Is Using Sunscreen for Sticky Grip a Pitcher's Version of Pine Tar or Cheating?

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Is Using Sunscreen for Sticky Grip a Pitcher's Version of Pine Tar or Cheating?

Following the controversy that surrounded Clay Buchholz's recent start against the Toronto Blue Jays in which it looked as though he may have been doctoring the ball, another explanation for what he could have been doing has come to light.

In a recent report from Jeff Passan of Yahoo! Sports, the use of sunscreen as a grip aid is pointed to as a league-wide practice. It is seen as a potential answer for what the foreign substance on Buchholz's arm was.

Two veteran pitchers and one source close to the Red Sox told Yahoo! Sports that about 90 percent of major league pitchers use some form of spray-on sunscreen – almost always BullFrog brand – that when combined with powdered rosin gives them a far superior grip on the ball.

Saying that a handful of guys use sunscreen for grip is one thing, but for "90 percent" of the league to be doing it, there is clearly a substantial benefit to the practice.

Does this practice compare to a batter using pine tar to better grip the bat at the plate? Or is it more comparable to a pitcher throwing a spitball or doctoring the ball in some other illegal fashion?

Passan quotes one American League pitcher who states the mixture of sunscreen and rosin creates an incredibly tacky substance similar to glue "that engineers would be jealous of."

The report states "players accept it as part of the game because they don't believe it leads to crazy movement on pitches like spitters of yore." But given the recent attention Buchholz has garnered, it at least bears further investigation at this point.

Pitchers looking for new ways to get an advantage over hitters is nothing new, with the spit ball perhaps the most relevant example but far from the only one. The spitter has a rich history, dating back to the early 1900s. The pitch was actually legal until 1920, when it was officially banned by the league (h/t Sports Illustrated).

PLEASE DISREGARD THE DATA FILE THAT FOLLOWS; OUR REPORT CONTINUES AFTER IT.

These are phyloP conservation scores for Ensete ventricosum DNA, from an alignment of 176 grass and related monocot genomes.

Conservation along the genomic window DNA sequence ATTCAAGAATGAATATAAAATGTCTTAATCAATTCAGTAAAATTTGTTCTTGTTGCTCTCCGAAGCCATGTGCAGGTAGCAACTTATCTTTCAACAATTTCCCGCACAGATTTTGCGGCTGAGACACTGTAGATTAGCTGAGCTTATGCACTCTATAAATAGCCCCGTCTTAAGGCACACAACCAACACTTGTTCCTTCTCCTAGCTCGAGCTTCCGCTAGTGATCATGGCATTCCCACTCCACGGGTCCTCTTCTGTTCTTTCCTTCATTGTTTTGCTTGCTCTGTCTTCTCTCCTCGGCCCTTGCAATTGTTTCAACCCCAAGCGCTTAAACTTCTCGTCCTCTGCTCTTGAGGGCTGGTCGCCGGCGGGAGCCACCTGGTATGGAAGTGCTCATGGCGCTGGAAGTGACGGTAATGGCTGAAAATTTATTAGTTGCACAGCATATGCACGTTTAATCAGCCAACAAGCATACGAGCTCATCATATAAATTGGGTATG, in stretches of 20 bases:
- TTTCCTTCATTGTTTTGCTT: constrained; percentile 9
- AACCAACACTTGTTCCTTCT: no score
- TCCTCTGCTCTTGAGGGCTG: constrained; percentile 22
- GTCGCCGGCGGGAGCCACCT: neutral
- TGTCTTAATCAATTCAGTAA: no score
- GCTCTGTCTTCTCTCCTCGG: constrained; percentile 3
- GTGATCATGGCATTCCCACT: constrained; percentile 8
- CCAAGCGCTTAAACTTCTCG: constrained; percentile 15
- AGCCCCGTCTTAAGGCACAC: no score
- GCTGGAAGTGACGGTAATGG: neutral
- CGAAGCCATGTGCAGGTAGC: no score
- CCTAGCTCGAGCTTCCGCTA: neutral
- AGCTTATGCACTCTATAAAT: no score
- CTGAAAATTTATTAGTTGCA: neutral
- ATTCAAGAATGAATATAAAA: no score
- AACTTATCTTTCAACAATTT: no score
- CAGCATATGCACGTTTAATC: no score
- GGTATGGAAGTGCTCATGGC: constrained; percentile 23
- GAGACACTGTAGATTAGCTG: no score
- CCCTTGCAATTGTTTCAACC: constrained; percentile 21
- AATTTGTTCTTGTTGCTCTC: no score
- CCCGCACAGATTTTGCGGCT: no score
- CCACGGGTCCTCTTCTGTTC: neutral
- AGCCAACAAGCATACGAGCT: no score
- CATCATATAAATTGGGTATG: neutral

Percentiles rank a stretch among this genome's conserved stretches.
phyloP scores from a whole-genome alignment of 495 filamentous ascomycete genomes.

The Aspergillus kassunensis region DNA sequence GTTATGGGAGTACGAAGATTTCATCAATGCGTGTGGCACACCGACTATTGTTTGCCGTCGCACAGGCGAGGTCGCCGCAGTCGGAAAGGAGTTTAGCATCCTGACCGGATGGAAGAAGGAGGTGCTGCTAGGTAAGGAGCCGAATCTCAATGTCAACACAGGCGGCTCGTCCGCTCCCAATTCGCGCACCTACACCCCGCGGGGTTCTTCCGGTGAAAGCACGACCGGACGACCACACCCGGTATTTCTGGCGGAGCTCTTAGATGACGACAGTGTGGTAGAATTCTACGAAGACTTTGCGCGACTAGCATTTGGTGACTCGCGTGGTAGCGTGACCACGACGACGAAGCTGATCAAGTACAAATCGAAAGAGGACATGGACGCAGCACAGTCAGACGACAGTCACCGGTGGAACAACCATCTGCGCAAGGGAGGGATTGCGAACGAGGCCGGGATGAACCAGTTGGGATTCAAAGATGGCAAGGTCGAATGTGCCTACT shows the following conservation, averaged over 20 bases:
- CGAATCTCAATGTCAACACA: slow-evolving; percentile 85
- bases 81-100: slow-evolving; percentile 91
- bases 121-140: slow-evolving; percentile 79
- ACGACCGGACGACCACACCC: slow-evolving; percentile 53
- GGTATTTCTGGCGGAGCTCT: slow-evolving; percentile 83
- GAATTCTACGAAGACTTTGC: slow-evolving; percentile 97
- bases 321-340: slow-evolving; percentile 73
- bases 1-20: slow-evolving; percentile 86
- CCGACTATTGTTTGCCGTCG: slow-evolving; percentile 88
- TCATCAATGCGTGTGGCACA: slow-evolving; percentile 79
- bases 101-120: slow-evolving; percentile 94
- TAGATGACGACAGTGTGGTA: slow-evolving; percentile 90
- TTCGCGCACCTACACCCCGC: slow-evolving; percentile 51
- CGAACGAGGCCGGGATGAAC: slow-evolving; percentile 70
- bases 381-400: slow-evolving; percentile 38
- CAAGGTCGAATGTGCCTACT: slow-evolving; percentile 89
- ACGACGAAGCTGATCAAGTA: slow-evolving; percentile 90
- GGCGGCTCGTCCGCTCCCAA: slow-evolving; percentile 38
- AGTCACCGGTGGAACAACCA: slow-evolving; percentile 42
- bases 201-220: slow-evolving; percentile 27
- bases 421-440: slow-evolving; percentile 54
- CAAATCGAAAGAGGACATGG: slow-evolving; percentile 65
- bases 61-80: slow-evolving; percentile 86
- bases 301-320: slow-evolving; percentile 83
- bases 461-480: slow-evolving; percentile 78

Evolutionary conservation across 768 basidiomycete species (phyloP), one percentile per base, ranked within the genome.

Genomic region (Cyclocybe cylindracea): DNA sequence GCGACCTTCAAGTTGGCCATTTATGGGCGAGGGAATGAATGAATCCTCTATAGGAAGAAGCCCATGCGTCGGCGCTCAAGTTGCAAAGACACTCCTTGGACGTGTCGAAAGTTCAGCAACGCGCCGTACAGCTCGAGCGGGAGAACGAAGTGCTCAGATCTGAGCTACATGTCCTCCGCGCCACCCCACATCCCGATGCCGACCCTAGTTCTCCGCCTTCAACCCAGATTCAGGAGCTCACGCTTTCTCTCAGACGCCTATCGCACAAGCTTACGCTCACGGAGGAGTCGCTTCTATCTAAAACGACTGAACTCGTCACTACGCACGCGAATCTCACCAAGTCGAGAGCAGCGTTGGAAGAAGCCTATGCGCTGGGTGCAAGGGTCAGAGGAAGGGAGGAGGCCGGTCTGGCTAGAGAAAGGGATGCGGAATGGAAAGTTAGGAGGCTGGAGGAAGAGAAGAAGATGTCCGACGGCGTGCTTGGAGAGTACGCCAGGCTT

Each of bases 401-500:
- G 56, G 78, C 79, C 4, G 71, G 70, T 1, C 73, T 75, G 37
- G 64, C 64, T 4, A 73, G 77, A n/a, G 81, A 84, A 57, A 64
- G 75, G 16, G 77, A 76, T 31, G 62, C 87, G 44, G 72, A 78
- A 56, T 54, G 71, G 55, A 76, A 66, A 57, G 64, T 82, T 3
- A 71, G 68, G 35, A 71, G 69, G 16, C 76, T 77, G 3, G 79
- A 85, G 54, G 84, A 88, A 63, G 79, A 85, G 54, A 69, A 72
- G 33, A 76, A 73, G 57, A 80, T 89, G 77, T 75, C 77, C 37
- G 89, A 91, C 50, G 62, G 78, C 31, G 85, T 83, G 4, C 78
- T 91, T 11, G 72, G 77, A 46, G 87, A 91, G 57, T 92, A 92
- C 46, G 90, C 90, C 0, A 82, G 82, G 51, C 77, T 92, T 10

That doesn't mean that was the end of its use, though, with Hall of Fame right-hander Gaylord Perry perhaps the most famous offender of the rule.

The movie Major League portrays crafty veteran Eddie Harris using everything from Crisco to snot in order to get some added drop on his pitches. Even though that was an exaggerated caricature, it's not all that far off from what pitchers have been caught doing over the years.

So is the rosin/sunscreen mixture just the latest concoction pitchers have come up with to get an edge, or is it just a smart and legal way to get some added grip?

Major League Baseball would be wise to nip this issue in the bud now and do some testing on what effect the substance has on the ball.

Should using sunscreen to enhance pitching grip be made illegal?

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If there is no effect aside from the added grip, there is no reason that the supposed league-wide practice shouldn't be allowed to continue. It would be a perfect comparison to pine tar for a batter.

However, if it does in fact add to the break of a pitch, it would be right on par with the use of Vaseline or sandpaper as clear-cut forms of doctoring the ball to gain an unfair advantage. It would be comparable to a player corking his bat or using superballs to get some added pop at the plate.

Anything that a player knowingly does to get an unfair advantage has to be lumped into the same category. Given how much attention this has received in the past week, the league will no doubt get to the bottom of this before it becomes a bigger issue.

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